In 2003-04 the Centre Pompidou in Paris mounted an exhibition entitled 'Non-standard Architectures'. The exhibition foregrounded the capacity of computer-aided design, production and industrialization of architecture with the aim to showcase “the generalization of singularity, within a new order: the non-standard”. This was demonstrated by built and unbuilt projects by some of the key proponents of digital methods and techniques since the early 1990s such as Asymptote, deCOI, Greg Lynn FORM, KOL/MAC Studio, NOX, Objectile, Kas Oosterhuis, R&Sie, UN Studio, et al.
Now, a decade later, it is worth to take a fresh look at what has become of the non-standard architecture approach and to examine whether it may have ushered in further changes in the way architectures are conceptualized, designed, analyzed and materialized. The ‘Informed non-standard’ exhibition takes on this challenge and examines both the integration of computational design approaches and tools, with the aim to synthesize form, performance, use, and making and in an increasing number of cases the reemerging role of local, context-specific conditions that may underlie and inform these integrated computational design approaches.
The exhibition brings together five selected projects ranging from the scale of sculptural installation to large building including one of the practices that was included in the ‘Non-standard Architectures’ exhibition at Centre Pompidou, 2 Norwegian practices, and two works from the context of the Institute of Architecture at AHO:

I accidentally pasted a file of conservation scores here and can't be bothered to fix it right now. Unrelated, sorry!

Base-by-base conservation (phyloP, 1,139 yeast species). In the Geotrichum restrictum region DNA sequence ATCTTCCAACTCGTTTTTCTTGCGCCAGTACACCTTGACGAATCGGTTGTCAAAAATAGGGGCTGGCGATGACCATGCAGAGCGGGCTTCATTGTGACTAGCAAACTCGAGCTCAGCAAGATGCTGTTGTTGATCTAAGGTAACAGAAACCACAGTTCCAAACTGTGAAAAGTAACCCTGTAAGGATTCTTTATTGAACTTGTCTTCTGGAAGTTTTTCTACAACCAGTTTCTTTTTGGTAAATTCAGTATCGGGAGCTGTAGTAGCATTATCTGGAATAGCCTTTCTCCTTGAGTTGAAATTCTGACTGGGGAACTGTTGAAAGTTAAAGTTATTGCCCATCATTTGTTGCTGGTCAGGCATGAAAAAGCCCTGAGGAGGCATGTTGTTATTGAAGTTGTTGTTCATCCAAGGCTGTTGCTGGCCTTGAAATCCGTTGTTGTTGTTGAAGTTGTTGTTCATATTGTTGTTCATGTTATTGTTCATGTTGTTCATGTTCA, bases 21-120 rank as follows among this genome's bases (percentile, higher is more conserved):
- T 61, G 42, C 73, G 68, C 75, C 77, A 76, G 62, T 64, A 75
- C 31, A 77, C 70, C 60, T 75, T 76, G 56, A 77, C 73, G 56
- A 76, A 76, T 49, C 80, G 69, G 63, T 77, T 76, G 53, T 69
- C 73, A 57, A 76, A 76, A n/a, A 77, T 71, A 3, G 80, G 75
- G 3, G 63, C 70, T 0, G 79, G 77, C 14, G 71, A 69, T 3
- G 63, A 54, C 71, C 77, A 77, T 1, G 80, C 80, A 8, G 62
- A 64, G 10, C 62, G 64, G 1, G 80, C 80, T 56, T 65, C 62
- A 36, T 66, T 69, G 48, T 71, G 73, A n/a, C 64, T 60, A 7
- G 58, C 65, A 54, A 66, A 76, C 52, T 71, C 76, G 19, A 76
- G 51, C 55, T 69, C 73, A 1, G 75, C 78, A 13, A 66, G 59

i. Ratatosk by Helen & Hard (narrative, form, play, fabrication),
ii. Tverrfjellhytta by Snøhetta (landscape, form, fabrication),
iii. Seaside Second Home by Joakim Hoen (local specificity, form, performance, use),
iv. the Community Center in Pumanque by the SCL Studio (form, use, scarcity, assembly),
v. the Mercedes Benz Museum by UN Studio (form, program, interior environment, fabrication).
These works are exhibited exclusively through non-print media and virtual reality.
The exhibition was curated by Asst. Prof. Søren S. Sørensen and Prof. Dr. Michael U. Hensel and designed and produced by Asst. Prof. Søren S. Sørensen, Joakim Hoen and Joachim Svela.
All VR visualizations were produced by Joakim Hoen and Joachim Svela.
The exhibition is co-organized by the Research Centre for Architecture and Tectonics [RCAT] and the Institute of Architecture’s new Advanced Computational Design Laboratory [ACDL].